What are the legal ramifications if a partner in a small business refuses to sign the storefront lease extension?

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What are the legal ramifications if a partner in a small business refuses to sign the storefront lease extension?

This partner doesn’t want to assume any liabilities in the business moving forward. The other partners in this business signed this lease extension with no problem. The landlord is willing to redrafting the lease without this partner. Can the lack in the partners obligation to sign the lease extension (there are no changes to the lease) be cause for the other partners to remove this partner from the business, as this partner does not want to assume any liabilities in the business moving forward? We have no formal partnership agreement.

Asked on March 5, 2014 under Business Law, California

Answers:

FreeAdvice Contributing Attorney / FreeAdvice Contributing Attorney

Answered 7 years ago | Contributor

In the United States, each individual state has its own law governing their formation. Limited liability partnerships emerged in the early 1990s: while only two states allowed LLPs in 1992, over forty had adopted LLP statutes by the time LLPs were added to the Uniform Partnership Act in 1996.

The limited liability partnership was formed in the aftermath of the collapse of real estate and energy prices in Texas in the 1980s. This collapse led to a large wave of bank and savings and loan failures. Because the amounts recoverable from the banks were small, efforts were made to recover assets from the lawyers and accountants that had advised the banks in the early 1980s. The reason was that partners in law and accounting firms were subject to the possibility of huge claims which would bankrupt them personally, and the first LLP laws were passed to shield innocent members of these partnerships from liability.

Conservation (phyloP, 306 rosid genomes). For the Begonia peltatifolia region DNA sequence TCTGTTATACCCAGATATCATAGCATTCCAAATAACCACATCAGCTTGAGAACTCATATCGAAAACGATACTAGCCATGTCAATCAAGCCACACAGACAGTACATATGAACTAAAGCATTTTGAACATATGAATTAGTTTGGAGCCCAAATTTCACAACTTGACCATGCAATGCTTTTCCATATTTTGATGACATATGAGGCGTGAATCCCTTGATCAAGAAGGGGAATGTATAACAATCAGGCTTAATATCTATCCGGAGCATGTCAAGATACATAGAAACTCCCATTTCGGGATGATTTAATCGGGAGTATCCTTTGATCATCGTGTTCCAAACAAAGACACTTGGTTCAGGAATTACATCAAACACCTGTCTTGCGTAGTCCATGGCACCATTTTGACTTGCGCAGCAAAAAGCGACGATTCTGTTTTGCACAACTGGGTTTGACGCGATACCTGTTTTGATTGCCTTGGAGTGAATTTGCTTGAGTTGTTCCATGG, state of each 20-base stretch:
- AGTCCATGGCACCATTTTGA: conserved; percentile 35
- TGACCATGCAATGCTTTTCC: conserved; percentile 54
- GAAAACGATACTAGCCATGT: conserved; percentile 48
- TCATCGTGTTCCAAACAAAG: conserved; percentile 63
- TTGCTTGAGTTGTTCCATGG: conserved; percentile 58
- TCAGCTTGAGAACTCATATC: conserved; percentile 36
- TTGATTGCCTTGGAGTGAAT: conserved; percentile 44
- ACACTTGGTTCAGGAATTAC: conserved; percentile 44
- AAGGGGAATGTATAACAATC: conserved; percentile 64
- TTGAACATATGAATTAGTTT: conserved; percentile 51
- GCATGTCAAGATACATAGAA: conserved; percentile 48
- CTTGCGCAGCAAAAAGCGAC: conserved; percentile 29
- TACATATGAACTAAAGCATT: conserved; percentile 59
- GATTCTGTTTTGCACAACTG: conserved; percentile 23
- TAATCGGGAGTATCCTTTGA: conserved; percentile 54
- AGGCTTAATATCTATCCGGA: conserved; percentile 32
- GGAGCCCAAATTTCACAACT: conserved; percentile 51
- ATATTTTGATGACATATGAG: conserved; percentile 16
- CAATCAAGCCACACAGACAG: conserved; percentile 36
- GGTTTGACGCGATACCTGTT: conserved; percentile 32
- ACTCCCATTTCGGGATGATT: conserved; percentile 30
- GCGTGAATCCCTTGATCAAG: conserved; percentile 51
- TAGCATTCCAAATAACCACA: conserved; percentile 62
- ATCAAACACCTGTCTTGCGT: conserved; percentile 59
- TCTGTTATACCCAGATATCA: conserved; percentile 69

Although found in many business fields, the LLP is an especially popular form of organization among professionals, particularly lawyers, accountants, and architects. In some U.S. states, namely California, New York, Oregon, and Nevada, LLPs can only be formed for such professional uses. Formation of an LLP typically requires filing certificates with the county and state offices. Although specific rules vary from state to state, all states have passed variations of the Revised Uniform Partnership Act.

The liability of the partners varies from state to state. Section 306(c) of the Revised Uniform Partnership Act (1997)(RUPA) (a standard statute adopted by a majority of the states) grants LLPs a form of limited liability similar to that of a corporation:

An obligation of a partnership incurred while the partnership is a limited liability partnership, whether arising in contract, tort, or otherwise, is solely the obligation of the partnership. A partner is not personally liable, directly or indirectly, by way of contribution or otherwise, for such an obligation solely by reason of being or so acting as a partner.

However, a sizable minority of states only extend such protection against negligence claims, meaning that partners in an LLP can be personally liable for contract and intentional tort claims brought against the LLP. While Tennessee and West Virginia have otherwise adopted RUPA, their respective adoptions of Section 306 depart from the uniform language, and only a partial liability shield is provided.

As in a partnership or limited liability company (LLC), the profits of an LLP are allocated among the partners for tax purposes, avoiding the problem of "double taxation" often found in corporations.

Some US states have combined the LP and LLP forms to create limites liability limited partnerships.

Answer: The non-signing partner in the absence of a signed partnership agreement cannot be booted from the venture for refusing to sign the lease. I suggest that you consult with a business attorney in your locality. One can be found on attorneypages.com.


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